(Note: See also The remarkable energy transition in South Australia – could renewables head to 70 per cent within a decade)
South Australia will in the next week reinforce its position as the leading mainland state on renewable energy as the completion of a major new wind farm brings its wind and solar energy production to around 40 per cent of its total generation.
The $450 million Snowtown 2 wind project, which as we reported last month is due to open several months ahead of schedule, will add 270MW capacity and estimated output of 985GWh per year.
That, in combination with nearly 550MW of small scale solar PV on the state’s rooftops, will take the state to more than 40 per cent renewables over the year, one of the highest penetration of “variable” renewables in the developed world.
Right now, there is little base-load coal-fired capacity operating in the state given the mothballing and seasonal closure of its two brown coal generators. Only one of the Northern Power station’s generating units is operating during winter. (Tasmania, of course, is close to 100 per cent renewables but relies on mostly hydro resources)
Most of the turbines being built at Snowtown by New Zealand company TrustPower have already been completed and are feeding into the grid. The last 5 turbines are due to be completed in the next week, with the formal handover brought forward several months to September.
The addition of Snowtown – which will operate at a capacity factor of around 42 per cent – will take total wind capacity in the state to more than 1,500MW and total output of wind energy to more than 4,400GWh.
This is equivalent to 34-35 per cent of the state’s electricity demand, and rooftop solar accounts for another 5-6 per cent.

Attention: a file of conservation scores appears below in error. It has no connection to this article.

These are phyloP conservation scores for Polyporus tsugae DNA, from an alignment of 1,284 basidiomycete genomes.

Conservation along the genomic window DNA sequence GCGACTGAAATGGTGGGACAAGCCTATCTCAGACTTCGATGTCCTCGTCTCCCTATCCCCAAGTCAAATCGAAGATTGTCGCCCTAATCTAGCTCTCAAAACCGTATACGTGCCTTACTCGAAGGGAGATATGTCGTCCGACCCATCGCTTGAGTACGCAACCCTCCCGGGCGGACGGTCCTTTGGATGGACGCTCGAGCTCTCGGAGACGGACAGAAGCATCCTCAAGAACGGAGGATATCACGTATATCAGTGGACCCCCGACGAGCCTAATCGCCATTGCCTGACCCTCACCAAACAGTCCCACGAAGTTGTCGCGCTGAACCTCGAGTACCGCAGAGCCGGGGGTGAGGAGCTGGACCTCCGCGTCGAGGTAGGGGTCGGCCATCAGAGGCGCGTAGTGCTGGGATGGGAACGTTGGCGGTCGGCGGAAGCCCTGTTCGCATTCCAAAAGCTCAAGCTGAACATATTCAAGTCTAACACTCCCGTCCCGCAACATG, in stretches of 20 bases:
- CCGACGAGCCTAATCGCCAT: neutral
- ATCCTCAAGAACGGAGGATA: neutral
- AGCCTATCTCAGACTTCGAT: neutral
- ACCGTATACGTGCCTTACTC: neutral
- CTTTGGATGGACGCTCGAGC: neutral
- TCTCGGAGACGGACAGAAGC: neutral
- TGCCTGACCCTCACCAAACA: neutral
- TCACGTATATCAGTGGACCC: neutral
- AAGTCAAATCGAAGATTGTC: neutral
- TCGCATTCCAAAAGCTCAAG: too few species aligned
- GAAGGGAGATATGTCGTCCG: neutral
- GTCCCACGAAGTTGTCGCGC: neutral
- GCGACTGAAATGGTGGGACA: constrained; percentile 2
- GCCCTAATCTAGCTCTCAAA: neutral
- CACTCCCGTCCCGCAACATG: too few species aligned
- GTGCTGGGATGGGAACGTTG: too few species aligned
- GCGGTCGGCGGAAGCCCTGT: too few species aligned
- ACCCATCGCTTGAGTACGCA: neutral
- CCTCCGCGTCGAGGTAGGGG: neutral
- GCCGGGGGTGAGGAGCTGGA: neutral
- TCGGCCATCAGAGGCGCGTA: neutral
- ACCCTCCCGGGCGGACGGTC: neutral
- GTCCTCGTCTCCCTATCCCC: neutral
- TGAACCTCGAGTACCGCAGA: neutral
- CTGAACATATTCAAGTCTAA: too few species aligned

South Australia has one of the highest penetrations of rooftop solar PV, with nearly 550MW of rooftop systems installed over the past few years, giving it a penetration rate of more than 22 per cent.
The growth of wind and solar over the last five years has forced the two major coal fired power stations to be mothballed and closed for summer months. Contrary to doomsday’s, it has helped reduce the state’s wholesale power prices, and lower emissions dramatically. And, of course, it has attracted billions of dollars of investment and thousands of jobs.
The state seems certain to head to more than 50 per cent renewables by 2020 as the interconnector with neighbouring states is upgraded, and presuming that the Abbott government does not completely wreck the renewable energy target, as the coal-fired generators owners, Alinta Energy, amongst others, is urging it to do.
Alinta,in fact, wants the renewable energy target to be brought to an immediate halt, with no new generation – wind farms or rooftop solar – receiving any further subsidy.
This graph is drawn from their submission to the RET Review panel, highlighting the amount of wind generation that has been built in the state in recent years.
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